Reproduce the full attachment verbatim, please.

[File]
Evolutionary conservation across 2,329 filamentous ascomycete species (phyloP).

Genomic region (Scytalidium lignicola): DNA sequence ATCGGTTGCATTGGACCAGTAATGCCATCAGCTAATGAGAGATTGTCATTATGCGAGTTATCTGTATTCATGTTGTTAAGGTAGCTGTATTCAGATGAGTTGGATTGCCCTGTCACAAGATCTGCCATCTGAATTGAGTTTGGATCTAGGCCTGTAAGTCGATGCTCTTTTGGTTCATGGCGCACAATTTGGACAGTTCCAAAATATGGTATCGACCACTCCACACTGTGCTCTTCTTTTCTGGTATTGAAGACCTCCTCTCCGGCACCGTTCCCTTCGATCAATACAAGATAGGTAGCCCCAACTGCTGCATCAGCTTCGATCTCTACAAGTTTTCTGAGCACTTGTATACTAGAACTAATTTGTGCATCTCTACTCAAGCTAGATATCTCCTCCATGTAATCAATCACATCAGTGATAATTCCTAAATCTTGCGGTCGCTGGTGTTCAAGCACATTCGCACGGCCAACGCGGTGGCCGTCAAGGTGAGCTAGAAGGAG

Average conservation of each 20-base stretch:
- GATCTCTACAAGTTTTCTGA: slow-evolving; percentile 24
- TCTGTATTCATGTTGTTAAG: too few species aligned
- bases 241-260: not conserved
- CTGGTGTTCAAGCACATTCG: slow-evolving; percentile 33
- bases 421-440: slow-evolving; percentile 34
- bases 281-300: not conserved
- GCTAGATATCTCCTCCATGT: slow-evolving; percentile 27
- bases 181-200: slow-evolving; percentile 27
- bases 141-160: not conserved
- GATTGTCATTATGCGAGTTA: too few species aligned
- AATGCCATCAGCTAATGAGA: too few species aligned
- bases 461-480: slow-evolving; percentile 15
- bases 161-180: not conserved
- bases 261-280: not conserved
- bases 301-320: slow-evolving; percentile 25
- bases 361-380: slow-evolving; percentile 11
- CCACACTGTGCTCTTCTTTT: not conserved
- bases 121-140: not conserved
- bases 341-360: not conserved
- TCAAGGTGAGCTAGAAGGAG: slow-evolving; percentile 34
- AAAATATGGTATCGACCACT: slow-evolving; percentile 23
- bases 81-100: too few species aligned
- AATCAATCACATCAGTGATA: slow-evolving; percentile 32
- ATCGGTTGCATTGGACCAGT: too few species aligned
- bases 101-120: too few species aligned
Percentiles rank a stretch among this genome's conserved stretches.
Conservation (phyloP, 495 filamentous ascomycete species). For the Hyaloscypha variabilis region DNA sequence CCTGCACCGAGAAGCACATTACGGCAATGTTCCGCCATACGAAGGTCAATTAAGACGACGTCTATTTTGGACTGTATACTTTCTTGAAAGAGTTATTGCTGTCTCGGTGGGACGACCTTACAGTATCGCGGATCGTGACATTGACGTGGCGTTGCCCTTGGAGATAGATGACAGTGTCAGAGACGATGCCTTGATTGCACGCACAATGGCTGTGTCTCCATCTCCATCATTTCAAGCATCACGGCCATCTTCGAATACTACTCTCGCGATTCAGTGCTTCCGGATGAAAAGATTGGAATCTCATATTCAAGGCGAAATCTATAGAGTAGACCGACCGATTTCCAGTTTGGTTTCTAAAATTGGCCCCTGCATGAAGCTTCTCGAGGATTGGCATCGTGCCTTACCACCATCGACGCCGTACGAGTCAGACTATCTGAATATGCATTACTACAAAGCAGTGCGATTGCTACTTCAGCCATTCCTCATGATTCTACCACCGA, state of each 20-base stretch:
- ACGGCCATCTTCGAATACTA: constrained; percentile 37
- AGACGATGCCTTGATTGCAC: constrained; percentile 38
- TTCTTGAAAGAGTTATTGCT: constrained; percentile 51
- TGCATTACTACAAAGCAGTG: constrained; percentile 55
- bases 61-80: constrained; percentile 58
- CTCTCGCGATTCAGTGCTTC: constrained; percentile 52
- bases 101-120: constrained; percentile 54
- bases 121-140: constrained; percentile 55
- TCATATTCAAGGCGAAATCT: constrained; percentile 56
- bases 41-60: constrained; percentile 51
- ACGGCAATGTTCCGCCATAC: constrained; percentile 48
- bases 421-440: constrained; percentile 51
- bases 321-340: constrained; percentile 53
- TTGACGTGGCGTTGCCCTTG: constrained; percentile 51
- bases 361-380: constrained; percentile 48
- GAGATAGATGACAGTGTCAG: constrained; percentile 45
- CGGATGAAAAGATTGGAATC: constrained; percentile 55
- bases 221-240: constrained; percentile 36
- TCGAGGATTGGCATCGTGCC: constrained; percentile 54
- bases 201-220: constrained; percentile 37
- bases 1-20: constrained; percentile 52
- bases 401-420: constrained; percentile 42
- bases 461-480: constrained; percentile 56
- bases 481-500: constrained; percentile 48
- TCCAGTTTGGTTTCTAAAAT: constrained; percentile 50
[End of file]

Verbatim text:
Evolutionary conservation across 2,329 filamentous ascomycete species (phyloP).

Genomic region (Scytalidium lignicola): DNA sequence ATCGGTTGCATTGGACCAGTAATGCCATCAGCTAATGAGAGATTGTCATTATGCGAGTTATCTGTATTCATGTTGTTAAGGTAGCTGTATTCAGATGAGTTGGATTGCCCTGTCACAAGATCTGCCATCTGAATTGAGTTTGGATCTAGGCCTGTAAGTCGATGCTCTTTTGGTTCATGGCGCACAATTTGGACAGTTCCAAAATATGGTATCGACCACTCCACACTGTGCTCTTCTTTTCTGGTATTGAAGACCTCCTCTCCGGCACCGTTCCCTTCGATCAATACAAGATAGGTAGCCCCAACTGCTGCATCAGCTTCGATCTCTACAAGTTTTCTGAGCACTTGTATACTAGAACTAATTTGTGCATCTCTACTCAAGCTAGATATCTCCTCCATGTAATCAATCACATCAGTGATAATTCCTAAATCTTGCGGTCGCTGGTGTTCAAGCACATTCGCACGGCCAACGCGGTGGCCGTCAAGGTGAGCTAGAAGGAG

Average conservation of each 20-base stretch:
- GATCTCTACAAGTTTTCTGA: slow-evolving; percentile 24
- TCTGTATTCATGTTGTTAAG: too few species aligned
- bases 241-260: not conserved
- CTGGTGTTCAAGCACATTCG: slow-evolving; percentile 33
- bases 421-440: slow-evolving; percentile 34
- bases 281-300: not conserved
- GCTAGATATCTCCTCCATGT: slow-evolving; percentile 27
- bases 181-200: slow-evolving; percentile 27
- bases 141-160: not conserved
- GATTGTCATTATGCGAGTTA: too few species aligned
- AATGCCATCAGCTAATGAGA: too few species aligned
- bases 461-480: slow-evolving; percentile 15
- bases 161-180: not conserved
- bases 261-280: not conserved
- bases 301-320: slow-evolving; percentile 25
- bases 361-380: slow-evolving; percentile 11
- CCACACTGTGCTCTTCTTTT: not conserved
- bases 121-140: not conserved
- bases 341-360: not conserved
- TCAAGGTGAGCTAGAAGGAG: slow-evolving; percentile 34
- AAAATATGGTATCGACCACT: slow-evolving; percentile 23
- bases 81-100: too few species aligned
- AATCAATCACATCAGTGATA: slow-evolving; percentile 32
- ATCGGTTGCATTGGACCAGT: too few species aligned
- bases 101-120: too few species aligned
Percentiles rank a stretch among this genome's conserved stretches.
Conservation (phyloP, 495 filamentous ascomycete species). For the Hyaloscypha variabilis region DNA sequence CCTGCACCGAGAAGCACATTACGGCAATGTTCCGCCATACGAAGGTCAATTAAGACGACGTCTATTTTGGACTGTATACTTTCTTGAAAGAGTTATTGCTGTCTCGGTGGGACGACCTTACAGTATCGCGGATCGTGACATTGACGTGGCGTTGCCCTTGGAGATAGATGACAGTGTCAGAGACGATGCCTTGATTGCACGCACAATGGCTGTGTCTCCATCTCCATCATTTCAAGCATCACGGCCATCTTCGAATACTACTCTCGCGATTCAGTGCTTCCGGATGAAAAGATTGGAATCTCATATTCAAGGCGAAATCTATAGAGTAGACCGACCGATTTCCAGTTTGGTTTCTAAAATTGGCCCCTGCATGAAGCTTCTCGAGGATTGGCATCGTGCCTTACCACCATCGACGCCGTACGAGTCAGACTATCTGAATATGCATTACTACAAAGCAGTGCGATTGCTACTTCAGCCATTCCTCATGATTCTACCACCGA, state of each 20-base stretch:
- ACGGCCATCTTCGAATACTA: constrained; percentile 37
- AGACGATGCCTTGATTGCAC: constrained; percentile 38
- TTCTTGAAAGAGTTATTGCT: constrained; percentile 51
- TGCATTACTACAAAGCAGTG: constrained; percentile 55
- bases 61-80: constrained; percentile 58
- CTCTCGCGATTCAGTGCTTC: constrained; percentile 52
- bases 101-120: constrained; percentile 54
- bases 121-140: constrained; percentile 55
- TCATATTCAAGGCGAAATCT: constrained; percentile 56
- bases 41-60: constrained; percentile 51
- ACGGCAATGTTCCGCCATAC: constrained; percentile 48
- bases 421-440: constrained; percentile 51
- bases 321-340: constrained; percentile 53
- TTGACGTGGCGTTGCCCTTG: constrained; percentile 51
- bases 361-380: constrained; percentile 48
- GAGATAGATGACAGTGTCAG: constrained; percentile 45
- CGGATGAAAAGATTGGAATC: constrained; percentile 55
- bases 221-240: constrained; percentile 36
- TCGAGGATTGGCATCGTGCC: constrained; percentile 54
- bases 201-220: constrained; percentile 37
- bases 1-20: constrained; percentile 52
- bases 401-420: constrained; percentile 42
- bases 461-480: constrained; percentile 56
- bases 481-500: constrained; percentile 48
- TCCAGTTTGGTTTCTAAAAT: constrained; percentile 50